The pandemic has created a vast agile-working experiment that may permanently change the office environment. The past 12 months have seen companies scramble to put technology in place to allow employees to work remotely and to allow businesses to continue as normal, but it has also brought acceptance of this approach. Looking forward, businesses that can reshape their businesses effectively to capitalise on the lessons from the pandemic can reap financial and competitive advantages.
There is much discussion about the future of the office. Is it simply about a reduced footprint with hot-desking, for example? This has the advantage of saving costs for companies and meeting the needs of those who – from choice or necessity – would rather not work from home. However, in our view, the reality is more nuanced.
Offices are not gone forever, but companies will need to rethink the way they work. Certainly, part of the new set-up will be giving workers the choice about where they work on any given day. However, the mix of home and office working will also depend on the job role, the team dynamics, employee skillsets and personality, plus the corporate culture.
It seems likely that the office will emerge as a place for collaboration, both official and unofficial. They will need to accommodate team meetings, but also to facilitate human interaction. Working from home can be lonely, particularly in the early stages of a career. There is much to be learned from seeing how more experienced colleagues operate in practice.
As such, companies are likely to need highly flexible workspaces, which can accommodate large departmental gatherings, but also team and client meetings, and then spaces for focused individual or small group ‘deep thought’ work. They may also need data and technology environments with multiple screens. Overall, the office will be reimagined as a place for interaction, rather than as a command centre for the organisation.
For the most part, businesses have been able to sustain productivity with large parts of their workforces working remotely. This, for some, has been a revelation. Home working has managed to shake off its reputation as being an easy option. At the same time, avoiding a long commute has given employees back valuable time in their day and helped many improve their work/life balance.
However, it is clear that it has its limitations. It is difficult to be as creative over zoom meetings and companies can often lose the spark of innovation that a dynamic office environment provides. They also need continued investment in telepresence and video-enabled working to ensure remote working operates effectively.
Done properly, there is a real opportunity inherent in building the right office environment. It offers the potential for companies to build a flexible talent pool, with geography no longer the determining factor in accessing skills. With no need to commute daily to an office in the city, for example, companies can bring in a more diverse workforce, including part-time and interim working. Businesses can thrive on this new diversity, building dynamic teams with the right skills for specific tasks.
The right approach should enable work and life fluidity, which in turn should mean a workforce that is both happier and more engaged. Companies are increasingly recognising the productivity gains from healthy, motivated employees. However, this also means building in time for human interaction, relationship building and development and support.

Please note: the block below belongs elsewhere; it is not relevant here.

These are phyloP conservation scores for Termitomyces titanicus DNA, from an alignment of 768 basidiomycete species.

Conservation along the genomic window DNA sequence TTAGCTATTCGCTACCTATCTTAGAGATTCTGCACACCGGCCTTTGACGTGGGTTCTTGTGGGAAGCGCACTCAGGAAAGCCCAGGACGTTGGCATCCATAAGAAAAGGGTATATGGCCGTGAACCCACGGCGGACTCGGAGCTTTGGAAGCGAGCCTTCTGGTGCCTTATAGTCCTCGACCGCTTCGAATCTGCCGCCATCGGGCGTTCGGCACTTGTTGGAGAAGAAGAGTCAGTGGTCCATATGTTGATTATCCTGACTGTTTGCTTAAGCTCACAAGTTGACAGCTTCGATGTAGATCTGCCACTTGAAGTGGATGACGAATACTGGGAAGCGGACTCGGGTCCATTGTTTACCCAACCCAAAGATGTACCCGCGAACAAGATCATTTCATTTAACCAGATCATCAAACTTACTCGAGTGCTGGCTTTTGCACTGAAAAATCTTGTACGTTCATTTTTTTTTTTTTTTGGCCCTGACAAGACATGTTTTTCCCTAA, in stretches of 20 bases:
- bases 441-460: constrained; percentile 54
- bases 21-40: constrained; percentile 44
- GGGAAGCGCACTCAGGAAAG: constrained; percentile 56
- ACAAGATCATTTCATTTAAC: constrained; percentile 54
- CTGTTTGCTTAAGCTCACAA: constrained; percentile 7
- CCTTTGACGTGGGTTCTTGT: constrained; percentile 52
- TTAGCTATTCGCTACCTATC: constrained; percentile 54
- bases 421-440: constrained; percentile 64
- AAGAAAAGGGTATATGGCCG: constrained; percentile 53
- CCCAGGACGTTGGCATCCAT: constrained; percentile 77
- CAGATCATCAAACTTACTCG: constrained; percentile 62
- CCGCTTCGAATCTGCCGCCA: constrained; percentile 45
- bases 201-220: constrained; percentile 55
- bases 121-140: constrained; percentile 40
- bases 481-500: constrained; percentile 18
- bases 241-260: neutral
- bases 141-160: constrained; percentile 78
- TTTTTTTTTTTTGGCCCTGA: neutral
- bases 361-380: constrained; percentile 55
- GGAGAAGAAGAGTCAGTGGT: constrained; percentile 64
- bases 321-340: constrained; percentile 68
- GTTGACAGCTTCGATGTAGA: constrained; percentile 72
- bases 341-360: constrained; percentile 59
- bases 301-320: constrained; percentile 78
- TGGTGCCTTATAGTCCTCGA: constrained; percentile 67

Businesses need to ensure that working processes, connectivity and structures are set up to maximise the opportunities for innovation in this new environment. In particular, building transdisciplinary processes may prove important: as work becomes more complex, the combination of disciplines (and working together) could be valuable.
Investment in technology tools is a necessity. Cloud-based services and mobile devices for employees are a given, so that work can be done anytime and anywhere. You will also need to consider your customers’ digital preferences. Would they rather use web portals than speak to people, for example? Much will depend on customer demographics.
Robotic process automation can be used to complete repetitive, data-entry type tasks, to allow a move towards knowledge-based and cognitive roles as opposed to administrative processing activities. Artificial intelligence and machine learning also bring competitive advantages. Investment in people and skills development is key, and if done well can meet increasing expectations of meaningful, fulfilling work.
Part of ‘building back better’ is also about building a more sustainable business into the future. This will manifest in energy-efficient offices, reduced paper and other wastage, plus sustainable food and drink provision (healthy balanced food) to support employee well-being. Many businesses were already well-advanced on this. It may be the time to re-examine your budget and consider redirecting the entire cost footprint. Do you need those languishing printer/copier machines on lease? Are your insurances appropriate for the new environment?
The pandemic offers the opportunity for businesses to rebuild for a better future and Smith & Williamson can help you adjust the way you work for the 'new normal.'
Claire Burden, national advisory consulting partner,
Phone: 07824 687 585 Email: [email protected]
By necessity, this briefing can only provide a short overview and it is essential to seek professional advice before applying the contents of this article. This briefing does not constitute advice nor a recommendation relating to the acquisition or disposal of investments. No responsibility can be taken for any loss arising from action taken or refrained from on the basis of this publication. Details correct at time of writing.
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